International Monetary Fund

Selling the Environment Short

IMF: Selling the Environment ShortFor years, environmentalists around the world have been concerned about the impact of the IMF and World Bank's economic development approach on the global environment. While the World Bank instituted policies to incorporate environmental considerations in its project lending, it has not extended these policies to structural adjustment policy lending, which today represents more than half of its portfolio.

The IMF claims to defer to the World Bank on environmental matters, but promotes export-led development that has major environmental impacts without asking the World Bank for any formal assessment of the environmental implications of its approach. The World Bank has failed to provide environmental guidance to the IMF, and is even delinquent in assessing the environmental impacts of its own structural adjustment loans. A recent internal World Bank study found that fewer than 20 percent of World Bank adjustment loans included any environmental assessment. Nor does the IMF require any written, public environmental analysis from the World Bank or other knowledgeable institutions.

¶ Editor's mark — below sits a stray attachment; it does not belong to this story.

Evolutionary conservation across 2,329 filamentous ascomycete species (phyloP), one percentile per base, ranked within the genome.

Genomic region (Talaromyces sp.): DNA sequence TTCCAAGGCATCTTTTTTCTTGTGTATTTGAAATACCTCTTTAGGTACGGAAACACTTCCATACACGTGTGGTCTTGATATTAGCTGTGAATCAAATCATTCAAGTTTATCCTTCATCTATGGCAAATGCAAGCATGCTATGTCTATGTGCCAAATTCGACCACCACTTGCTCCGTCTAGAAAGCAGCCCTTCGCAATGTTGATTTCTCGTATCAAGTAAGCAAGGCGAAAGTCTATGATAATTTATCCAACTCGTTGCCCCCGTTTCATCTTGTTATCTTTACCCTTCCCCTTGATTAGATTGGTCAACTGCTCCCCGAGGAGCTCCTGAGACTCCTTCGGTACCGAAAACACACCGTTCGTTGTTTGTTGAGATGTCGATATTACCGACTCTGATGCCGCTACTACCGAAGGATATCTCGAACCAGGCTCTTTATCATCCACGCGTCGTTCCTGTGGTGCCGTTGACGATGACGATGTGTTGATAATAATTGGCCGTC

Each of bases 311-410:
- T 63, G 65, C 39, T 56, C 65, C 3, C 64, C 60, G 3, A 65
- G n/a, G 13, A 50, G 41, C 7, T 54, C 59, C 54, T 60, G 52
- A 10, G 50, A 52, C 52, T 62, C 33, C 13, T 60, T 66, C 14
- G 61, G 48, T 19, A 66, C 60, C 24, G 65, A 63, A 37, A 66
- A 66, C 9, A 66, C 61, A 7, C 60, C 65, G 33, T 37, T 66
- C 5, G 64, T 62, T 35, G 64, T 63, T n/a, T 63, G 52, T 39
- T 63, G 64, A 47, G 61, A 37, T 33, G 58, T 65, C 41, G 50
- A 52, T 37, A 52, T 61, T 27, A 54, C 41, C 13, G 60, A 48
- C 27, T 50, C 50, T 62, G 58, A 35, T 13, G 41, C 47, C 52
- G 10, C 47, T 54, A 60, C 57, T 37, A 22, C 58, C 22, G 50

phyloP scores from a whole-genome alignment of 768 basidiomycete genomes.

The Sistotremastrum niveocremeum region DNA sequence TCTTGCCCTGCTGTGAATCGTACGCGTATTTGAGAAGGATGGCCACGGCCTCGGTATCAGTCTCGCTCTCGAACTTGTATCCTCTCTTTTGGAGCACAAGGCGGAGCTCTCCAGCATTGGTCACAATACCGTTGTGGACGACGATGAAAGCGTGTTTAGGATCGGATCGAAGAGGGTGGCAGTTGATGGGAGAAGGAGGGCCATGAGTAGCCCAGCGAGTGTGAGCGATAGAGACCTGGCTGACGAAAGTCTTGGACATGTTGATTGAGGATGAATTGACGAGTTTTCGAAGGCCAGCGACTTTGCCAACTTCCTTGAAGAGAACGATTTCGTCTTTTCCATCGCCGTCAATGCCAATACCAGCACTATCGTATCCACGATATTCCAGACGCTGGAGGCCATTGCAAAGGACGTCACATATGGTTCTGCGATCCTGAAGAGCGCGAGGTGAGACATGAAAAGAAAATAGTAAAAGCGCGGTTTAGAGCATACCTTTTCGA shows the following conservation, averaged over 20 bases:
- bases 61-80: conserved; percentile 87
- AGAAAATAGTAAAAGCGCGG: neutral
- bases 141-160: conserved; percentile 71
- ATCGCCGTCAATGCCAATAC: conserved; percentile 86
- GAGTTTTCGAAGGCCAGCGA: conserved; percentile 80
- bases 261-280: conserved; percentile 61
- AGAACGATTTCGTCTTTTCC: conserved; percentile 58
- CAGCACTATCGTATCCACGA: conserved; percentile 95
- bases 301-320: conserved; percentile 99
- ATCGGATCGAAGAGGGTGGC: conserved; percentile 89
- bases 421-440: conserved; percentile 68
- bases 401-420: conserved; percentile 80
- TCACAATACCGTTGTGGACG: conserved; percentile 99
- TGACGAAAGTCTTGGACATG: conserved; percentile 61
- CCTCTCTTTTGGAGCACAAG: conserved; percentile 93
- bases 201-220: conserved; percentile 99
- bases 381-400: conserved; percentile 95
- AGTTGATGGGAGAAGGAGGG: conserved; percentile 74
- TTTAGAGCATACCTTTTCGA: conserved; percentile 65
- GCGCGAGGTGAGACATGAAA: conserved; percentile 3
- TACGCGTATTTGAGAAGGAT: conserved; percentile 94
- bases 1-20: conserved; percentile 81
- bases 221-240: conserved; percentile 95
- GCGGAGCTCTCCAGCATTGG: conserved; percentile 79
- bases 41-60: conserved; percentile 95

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IMF Handbook

A Guide to the International Monetary Fund

The International Monetary Fund (IMF) is one of the most powerful actors in the global economy. As a multilateral institution it lends billions of dollars to countries experiencing extreme economic imbalances and mobilizes billions more from rich creditor nations and other international financial institutions. The richest countries in the world have given the IMF the power to bestow a "seal of approval" on borrowers? economic policies. This seal of approval is necessary for poor countries to get debt relief from creditor nations, and it influences the decisions by private investors and aid agencies on whether to lend and invest in those countries. In this way, the IMF has tremendous power over lives around the world.

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